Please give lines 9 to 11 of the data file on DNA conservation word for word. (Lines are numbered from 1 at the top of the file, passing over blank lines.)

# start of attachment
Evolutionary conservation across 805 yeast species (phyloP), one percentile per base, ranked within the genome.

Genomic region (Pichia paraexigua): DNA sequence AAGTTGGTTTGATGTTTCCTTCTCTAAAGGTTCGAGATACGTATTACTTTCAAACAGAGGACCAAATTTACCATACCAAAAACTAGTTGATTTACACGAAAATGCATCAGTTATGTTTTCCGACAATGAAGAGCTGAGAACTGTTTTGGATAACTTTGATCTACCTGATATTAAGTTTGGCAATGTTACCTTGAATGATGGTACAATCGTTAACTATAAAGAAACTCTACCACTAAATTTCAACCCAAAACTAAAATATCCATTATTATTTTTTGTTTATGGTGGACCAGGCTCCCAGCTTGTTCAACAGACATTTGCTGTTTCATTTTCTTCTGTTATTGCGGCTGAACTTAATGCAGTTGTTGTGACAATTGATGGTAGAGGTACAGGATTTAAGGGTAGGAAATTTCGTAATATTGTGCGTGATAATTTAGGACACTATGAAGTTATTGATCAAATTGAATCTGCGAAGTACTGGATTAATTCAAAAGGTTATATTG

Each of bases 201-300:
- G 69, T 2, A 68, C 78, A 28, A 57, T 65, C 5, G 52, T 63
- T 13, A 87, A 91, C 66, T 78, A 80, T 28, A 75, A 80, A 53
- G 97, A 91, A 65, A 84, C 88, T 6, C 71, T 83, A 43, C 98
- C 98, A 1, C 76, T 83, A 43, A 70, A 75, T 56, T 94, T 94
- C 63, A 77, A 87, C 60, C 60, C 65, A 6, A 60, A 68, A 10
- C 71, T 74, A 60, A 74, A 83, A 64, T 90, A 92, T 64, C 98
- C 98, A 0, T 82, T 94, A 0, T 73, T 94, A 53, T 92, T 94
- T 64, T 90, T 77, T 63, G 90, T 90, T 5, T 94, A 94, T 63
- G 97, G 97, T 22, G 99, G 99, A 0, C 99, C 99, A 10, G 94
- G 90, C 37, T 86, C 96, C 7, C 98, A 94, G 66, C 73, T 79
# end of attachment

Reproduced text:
- C 71, T 74, A 60, A 74, A 83, A 64, T 90, A 92, T 64, C 98
- C 98, A 0, T 82, T 94, A 0, T 73, T 94, A 53, T 92, T 94
- T 64, T 90, T 77, T 63, G 90, T 90, T 5, T 94, A 94, T 63